Weddings and waiting in Nova Scotia's marriage biz | Sex + Dating | Halifax, Nova Scotia | THE COAST
COVID accelerated the trend toward smaller weddings—like Shaua and Aaron’s pictured here, arranged by East Coast Pop Up Weddings.

Weddings and waiting in Nova Scotia's marriage biz

COVID messed with wedding travel, parties and even kissing, but people are ready to say “I do” again.

For months, fiances Ian Macleod and Matt Packman were at a standstill. Their wedding was planned for September 25, 2021. A large portion of their 120 guests, Packman’s family, would be coming from PEI, but travel was still restricted. They didn’t even know if that many people would be allowed to gather at the Halifax Club, their downtown venue. They waited to finalize things, holding onto invitations until they knew their wedding was a real possibility. And then, suddenly, the floodgates opened.

“When people really started to get their second dose, then we saw the light at the end of the tunnel,” Macleod says. “We started to order chairs and we got our suits finally tailored and fixed and paid for."

As more of Nova Scotia’s population gets vaccinated and restrictions keep loosening, it’s clear that this wedding could actually happen, though many details remain unknown: whether or not we move into Phase 5 will impact the rules surrounding masks, gathering limits and social distancing. Either way, the couple is finally able to send out those invitations and finish preparing more confidently.

“We were planning it half with the mind that it may not happen at all,” Macleod says.

Macleod and Packman aren’t alone in their experience. Wedding planner Jessica Murray, who runs Wedding Whisperer in Halifax, explains that for engaged couples, Phase 4 and the oncoming Phase 5 have been a source of hope and relief. Specifically, July 14th’s provincial COVID briefing brought some much-needed clarity for those who’ve been left in the lurch.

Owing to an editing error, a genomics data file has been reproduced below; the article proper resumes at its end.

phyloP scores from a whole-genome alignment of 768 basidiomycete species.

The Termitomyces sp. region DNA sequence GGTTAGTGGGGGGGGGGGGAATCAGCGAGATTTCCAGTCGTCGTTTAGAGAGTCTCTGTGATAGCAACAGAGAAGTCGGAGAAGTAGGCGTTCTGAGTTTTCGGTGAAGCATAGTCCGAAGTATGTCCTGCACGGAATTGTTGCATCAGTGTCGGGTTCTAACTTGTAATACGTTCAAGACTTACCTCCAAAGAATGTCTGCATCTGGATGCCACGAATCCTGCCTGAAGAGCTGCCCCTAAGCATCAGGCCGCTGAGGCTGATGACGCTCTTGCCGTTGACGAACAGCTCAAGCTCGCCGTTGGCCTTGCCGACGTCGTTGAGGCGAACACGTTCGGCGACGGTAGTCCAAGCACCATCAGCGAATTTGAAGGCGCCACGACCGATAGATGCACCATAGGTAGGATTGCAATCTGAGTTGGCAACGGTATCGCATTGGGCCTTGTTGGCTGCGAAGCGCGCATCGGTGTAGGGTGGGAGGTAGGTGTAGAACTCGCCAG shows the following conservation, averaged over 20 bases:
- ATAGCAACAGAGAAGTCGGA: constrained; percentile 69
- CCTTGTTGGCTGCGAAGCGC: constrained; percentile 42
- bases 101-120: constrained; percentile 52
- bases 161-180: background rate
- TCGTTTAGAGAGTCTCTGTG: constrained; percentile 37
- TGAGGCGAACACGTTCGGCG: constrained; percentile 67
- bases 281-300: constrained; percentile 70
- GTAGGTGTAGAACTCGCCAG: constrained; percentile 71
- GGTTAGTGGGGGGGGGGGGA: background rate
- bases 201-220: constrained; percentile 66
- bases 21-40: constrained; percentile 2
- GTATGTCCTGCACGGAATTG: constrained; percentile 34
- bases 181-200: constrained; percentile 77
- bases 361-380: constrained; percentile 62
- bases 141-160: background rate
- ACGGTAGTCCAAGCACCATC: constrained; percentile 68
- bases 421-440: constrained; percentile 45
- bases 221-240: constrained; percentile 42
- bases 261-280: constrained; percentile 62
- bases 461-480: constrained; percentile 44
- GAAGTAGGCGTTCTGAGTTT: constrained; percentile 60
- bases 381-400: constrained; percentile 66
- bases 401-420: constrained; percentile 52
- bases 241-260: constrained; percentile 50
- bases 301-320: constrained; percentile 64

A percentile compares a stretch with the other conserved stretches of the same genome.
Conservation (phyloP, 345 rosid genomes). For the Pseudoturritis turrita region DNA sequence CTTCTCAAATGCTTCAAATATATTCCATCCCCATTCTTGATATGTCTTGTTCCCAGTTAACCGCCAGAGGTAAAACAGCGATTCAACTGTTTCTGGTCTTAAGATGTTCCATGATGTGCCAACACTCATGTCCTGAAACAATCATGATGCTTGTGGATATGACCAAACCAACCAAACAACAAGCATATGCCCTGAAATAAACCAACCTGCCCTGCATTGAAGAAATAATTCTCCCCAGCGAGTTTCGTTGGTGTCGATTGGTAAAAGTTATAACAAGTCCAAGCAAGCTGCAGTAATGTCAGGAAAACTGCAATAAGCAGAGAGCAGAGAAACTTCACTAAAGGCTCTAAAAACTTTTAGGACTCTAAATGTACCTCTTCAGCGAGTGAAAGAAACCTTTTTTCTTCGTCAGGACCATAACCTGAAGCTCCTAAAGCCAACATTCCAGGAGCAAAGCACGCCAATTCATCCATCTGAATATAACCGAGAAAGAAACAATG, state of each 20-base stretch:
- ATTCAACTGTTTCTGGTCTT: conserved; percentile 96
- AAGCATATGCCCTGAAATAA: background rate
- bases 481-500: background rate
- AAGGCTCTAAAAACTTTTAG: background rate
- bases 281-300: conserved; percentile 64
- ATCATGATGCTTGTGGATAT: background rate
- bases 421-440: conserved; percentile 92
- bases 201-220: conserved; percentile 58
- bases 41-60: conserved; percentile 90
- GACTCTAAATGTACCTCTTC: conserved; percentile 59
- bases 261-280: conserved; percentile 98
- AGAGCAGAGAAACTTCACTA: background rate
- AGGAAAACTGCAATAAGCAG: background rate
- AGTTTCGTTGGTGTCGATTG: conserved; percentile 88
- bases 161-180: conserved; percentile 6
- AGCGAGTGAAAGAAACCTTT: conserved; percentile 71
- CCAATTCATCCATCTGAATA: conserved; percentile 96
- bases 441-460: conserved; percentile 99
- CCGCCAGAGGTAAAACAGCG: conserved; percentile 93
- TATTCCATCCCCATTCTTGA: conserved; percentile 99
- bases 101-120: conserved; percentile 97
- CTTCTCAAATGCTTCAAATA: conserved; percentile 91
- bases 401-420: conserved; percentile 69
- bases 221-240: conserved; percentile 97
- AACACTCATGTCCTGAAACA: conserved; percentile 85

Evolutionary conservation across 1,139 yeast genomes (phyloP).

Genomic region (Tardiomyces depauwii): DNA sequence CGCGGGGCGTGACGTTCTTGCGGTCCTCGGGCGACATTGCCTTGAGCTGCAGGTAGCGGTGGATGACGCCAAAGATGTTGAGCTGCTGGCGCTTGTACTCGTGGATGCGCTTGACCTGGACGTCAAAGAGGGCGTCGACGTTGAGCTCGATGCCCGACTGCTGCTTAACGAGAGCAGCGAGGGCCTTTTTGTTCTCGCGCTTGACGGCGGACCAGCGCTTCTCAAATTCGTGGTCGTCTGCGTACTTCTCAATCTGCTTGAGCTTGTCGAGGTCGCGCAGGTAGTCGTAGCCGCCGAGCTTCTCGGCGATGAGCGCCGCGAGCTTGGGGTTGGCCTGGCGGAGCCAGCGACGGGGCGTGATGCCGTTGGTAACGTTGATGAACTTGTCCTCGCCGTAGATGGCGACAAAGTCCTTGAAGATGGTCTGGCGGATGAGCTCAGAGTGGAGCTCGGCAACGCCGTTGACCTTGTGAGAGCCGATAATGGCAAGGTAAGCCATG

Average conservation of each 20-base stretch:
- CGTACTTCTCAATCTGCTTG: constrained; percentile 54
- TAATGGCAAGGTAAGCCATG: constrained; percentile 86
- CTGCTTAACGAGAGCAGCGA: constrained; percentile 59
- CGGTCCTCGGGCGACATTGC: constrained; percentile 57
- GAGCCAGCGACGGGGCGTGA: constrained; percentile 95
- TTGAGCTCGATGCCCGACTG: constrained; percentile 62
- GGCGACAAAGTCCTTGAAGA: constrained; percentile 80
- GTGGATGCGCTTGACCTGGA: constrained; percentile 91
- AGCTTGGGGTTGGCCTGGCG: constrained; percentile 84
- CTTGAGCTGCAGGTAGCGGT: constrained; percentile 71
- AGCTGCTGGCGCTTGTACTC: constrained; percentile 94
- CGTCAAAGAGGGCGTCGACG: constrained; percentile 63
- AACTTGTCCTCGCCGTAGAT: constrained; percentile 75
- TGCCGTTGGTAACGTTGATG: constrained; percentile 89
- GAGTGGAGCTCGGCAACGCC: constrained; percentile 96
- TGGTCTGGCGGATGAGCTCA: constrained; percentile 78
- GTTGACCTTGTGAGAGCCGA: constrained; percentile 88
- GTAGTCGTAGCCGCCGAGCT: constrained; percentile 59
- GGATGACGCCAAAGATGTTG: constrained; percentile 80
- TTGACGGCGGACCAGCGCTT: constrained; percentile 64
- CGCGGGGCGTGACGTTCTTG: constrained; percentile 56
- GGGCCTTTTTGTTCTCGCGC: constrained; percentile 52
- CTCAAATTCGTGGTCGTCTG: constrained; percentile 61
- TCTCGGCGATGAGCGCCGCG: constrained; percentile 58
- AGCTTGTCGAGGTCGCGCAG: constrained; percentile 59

“Before the press conference, there was no dancing, there was no mingling, which was really difficult,” Murray said. “But now that that's been announced, I would anticipate people will be more keen to start booking again.”

It’s unsurprising that the wedding industry, which relies on large gatherings and travelling family members, has been hit hard by the pandemic. Everyone involved—from venues and planners to photographers and makeup artists—has held their breath, unsure when things might return to normal. While some couples have kept their 2021 dates, many have not, instead postponing until 2022 or cancelling altogether.

Emily Jewer and Fiona Ryan are one of these couples. The pair got engaged in 2018 and planned for an August 2020 wedding, with a ceremony at Sanford Fleming Park and a reception at Dalhousie’s Shirreff Hall. When the pandemic hit and it became clear that a 150-guest gathering wouldn’t be possible, they postponed it to August of 2021, not sure how long COVID would last. From there, things continued to fall apart: Dalhousie announced it wouldn’t be hosting events this summer; the pair decided to make it a backyard wedding at Jewer’s parents’ house; the third wave hit, and they pushed it back again, unsure if out-of-province family would be allowed to travel in August 2021. Now, they’re looking at an August 2022 date, with a much smaller guest list of roughly 65 people.

“We're kind of just starting from scratch again, it's like a whole new wedding,” Jewers says.

While the wedding planning process has been stressful, the pair both say there’s some benefit to having their plans change so many times. Namely, it’s made them reassess their priorities, ultimately planning a wedding more closely aligned with their tastes and desires.

“We kind of have more of an idea of what we do and don't want and where we're willing to be flexible,” Ryan says.

While it’s been a tumultuous time for the industry at large, it seems there’s one demographic that hasn’t been too profoundly impacted: those planning and having tiny weddings with only a few guests (if any). With fear of restrictions settling in again, it seems like small weddings will continue to be embraced by those getting married in Nova Scotia. Sara Anderson, who runs East Coast Pop Up Weddings—a company devoted to intimate, non-traditional ceremonies and elopements—says business has mostly been steady. “I was definitely seeing a shift in the industry towards smaller, more intimate weddings. And then COVID came along and kind of forced people to have to elope,” Anderson says.

Anderson also recently opened the Wolfville Wedding Chapel: a small venue in the Annapolis Valley designed for casual, fun ceremonies. The Vegas-style wedding chapel (complete with Elvis bust) has already been busy with couples. Anderson says that, with Phase 4 announcements, she’s been receiving even more queries than before.

After a tumultuous year and a half, loosening restrictions are finally bringing life back to Nova Scotia’s wedding industry. In 2022, wedding bells should finally be ringing for those who’ve been waiting for safer, surer times.

About The Author

Gabrielle Drolet

Gabrielle is a writer and cartoonist based in Wolfville. Her work, which focuses on health and culture, has appeared in The Walrus, The New York Times, The New Yorker, and more.
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